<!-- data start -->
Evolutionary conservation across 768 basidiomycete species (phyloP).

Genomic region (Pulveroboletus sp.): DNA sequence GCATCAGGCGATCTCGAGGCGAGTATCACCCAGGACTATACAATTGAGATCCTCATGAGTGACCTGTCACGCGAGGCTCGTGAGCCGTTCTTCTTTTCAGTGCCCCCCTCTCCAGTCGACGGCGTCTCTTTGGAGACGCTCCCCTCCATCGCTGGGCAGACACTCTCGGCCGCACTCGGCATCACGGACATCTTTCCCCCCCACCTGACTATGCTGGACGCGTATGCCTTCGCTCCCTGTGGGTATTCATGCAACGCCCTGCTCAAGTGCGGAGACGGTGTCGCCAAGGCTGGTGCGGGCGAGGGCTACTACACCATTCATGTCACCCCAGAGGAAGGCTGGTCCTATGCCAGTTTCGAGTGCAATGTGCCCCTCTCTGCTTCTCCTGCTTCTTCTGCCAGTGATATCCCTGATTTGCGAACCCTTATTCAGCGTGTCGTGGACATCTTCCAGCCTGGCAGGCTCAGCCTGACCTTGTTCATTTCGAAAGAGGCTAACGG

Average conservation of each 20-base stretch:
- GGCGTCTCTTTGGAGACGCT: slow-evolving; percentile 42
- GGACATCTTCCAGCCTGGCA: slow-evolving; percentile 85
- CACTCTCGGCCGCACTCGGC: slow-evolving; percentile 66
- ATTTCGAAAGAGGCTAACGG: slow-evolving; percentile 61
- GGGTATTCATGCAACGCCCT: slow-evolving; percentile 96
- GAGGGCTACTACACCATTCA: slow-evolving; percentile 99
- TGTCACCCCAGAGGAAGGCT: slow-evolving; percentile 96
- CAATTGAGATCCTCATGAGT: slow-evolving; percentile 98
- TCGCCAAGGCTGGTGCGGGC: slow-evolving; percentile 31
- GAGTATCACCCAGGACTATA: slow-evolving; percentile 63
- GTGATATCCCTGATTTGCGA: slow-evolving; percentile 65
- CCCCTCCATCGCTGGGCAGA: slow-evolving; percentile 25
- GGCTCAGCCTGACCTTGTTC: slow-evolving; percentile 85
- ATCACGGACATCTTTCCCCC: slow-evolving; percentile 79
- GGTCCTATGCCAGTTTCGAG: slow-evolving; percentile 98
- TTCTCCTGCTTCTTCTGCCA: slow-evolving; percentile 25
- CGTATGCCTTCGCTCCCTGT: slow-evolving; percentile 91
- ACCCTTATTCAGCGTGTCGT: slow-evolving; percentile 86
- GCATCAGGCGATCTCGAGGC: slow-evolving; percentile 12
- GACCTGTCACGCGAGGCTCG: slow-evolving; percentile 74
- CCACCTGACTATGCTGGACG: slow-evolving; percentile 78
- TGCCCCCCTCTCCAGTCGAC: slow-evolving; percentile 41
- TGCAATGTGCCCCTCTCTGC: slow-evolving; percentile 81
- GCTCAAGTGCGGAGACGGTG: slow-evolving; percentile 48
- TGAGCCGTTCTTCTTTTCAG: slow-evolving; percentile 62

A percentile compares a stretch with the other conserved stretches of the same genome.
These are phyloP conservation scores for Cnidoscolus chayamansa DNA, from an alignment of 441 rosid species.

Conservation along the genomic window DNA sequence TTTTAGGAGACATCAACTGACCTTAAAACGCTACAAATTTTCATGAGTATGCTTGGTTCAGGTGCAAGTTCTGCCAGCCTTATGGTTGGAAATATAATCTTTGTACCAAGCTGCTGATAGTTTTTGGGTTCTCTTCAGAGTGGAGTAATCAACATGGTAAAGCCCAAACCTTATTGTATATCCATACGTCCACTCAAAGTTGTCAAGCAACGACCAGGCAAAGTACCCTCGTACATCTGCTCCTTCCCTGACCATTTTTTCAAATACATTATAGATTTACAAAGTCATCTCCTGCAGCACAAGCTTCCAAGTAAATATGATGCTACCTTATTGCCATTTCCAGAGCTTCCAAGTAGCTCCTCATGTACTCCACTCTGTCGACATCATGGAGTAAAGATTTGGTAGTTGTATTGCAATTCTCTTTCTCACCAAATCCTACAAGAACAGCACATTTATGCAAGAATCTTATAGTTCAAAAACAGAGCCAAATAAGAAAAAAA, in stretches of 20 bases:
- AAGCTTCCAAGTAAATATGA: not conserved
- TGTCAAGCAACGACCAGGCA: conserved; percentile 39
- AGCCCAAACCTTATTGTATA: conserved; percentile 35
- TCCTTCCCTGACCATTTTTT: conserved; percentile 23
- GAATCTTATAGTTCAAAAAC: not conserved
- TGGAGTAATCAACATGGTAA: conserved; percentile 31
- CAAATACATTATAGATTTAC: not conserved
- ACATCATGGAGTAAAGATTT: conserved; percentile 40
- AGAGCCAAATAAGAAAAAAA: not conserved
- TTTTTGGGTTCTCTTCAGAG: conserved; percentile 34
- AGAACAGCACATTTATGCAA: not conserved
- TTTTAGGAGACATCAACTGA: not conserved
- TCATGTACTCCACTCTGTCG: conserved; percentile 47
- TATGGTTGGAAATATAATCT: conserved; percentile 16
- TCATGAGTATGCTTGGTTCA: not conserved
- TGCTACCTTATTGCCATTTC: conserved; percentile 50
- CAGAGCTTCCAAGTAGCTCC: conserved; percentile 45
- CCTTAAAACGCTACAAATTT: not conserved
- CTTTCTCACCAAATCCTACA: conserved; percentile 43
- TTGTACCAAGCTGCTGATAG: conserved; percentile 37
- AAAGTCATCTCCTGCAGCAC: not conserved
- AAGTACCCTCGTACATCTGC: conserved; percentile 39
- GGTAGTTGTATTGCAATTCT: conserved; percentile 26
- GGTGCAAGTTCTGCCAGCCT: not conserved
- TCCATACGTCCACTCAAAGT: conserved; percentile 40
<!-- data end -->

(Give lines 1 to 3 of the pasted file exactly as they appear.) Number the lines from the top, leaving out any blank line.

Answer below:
Evolutionary conservation across 768 basidiomycete species (phyloP).

Genomic region (Pulveroboletus sp.): DNA sequence GCATCAGGCGATCTCGAGGCGAGTATCACCCAGGACTATACAATTGAGATCCTCATGAGTGACCTGTCACGCGAGGCTCGTGAGCCGTTCTTCTTTTCAGTGCCCCCCTCTCCAGTCGACGGCGTCTCTTTGGAGACGCTCCCCTCCATCGCTGGGCAGACACTCTCGGCCGCACTCGGCATCACGGACATCTTTCCCCCCCACCTGACTATGCTGGACGCGTATGCCTTCGCTCCCTGTGGGTATTCATGCAACGCCCTGCTCAAGTGCGGAGACGGTGTCGCCAAGGCTGGTGCGGGCGAGGGCTACTACACCATTCATGTCACCCCAGAGGAAGGCTGGTCCTATGCCAGTTTCGAGTGCAATGTGCCCCTCTCTGCTTCTCCTGCTTCTTCTGCCAGTGATATCCCTGATTTGCGAACCCTTATTCAGCGTGTCGTGGACATCTTCCAGCCTGGCAGGCTCAGCCTGACCTTGTTCATTTCGAAAGAGGCTAACGG

Average conservation of each 20-base stretch: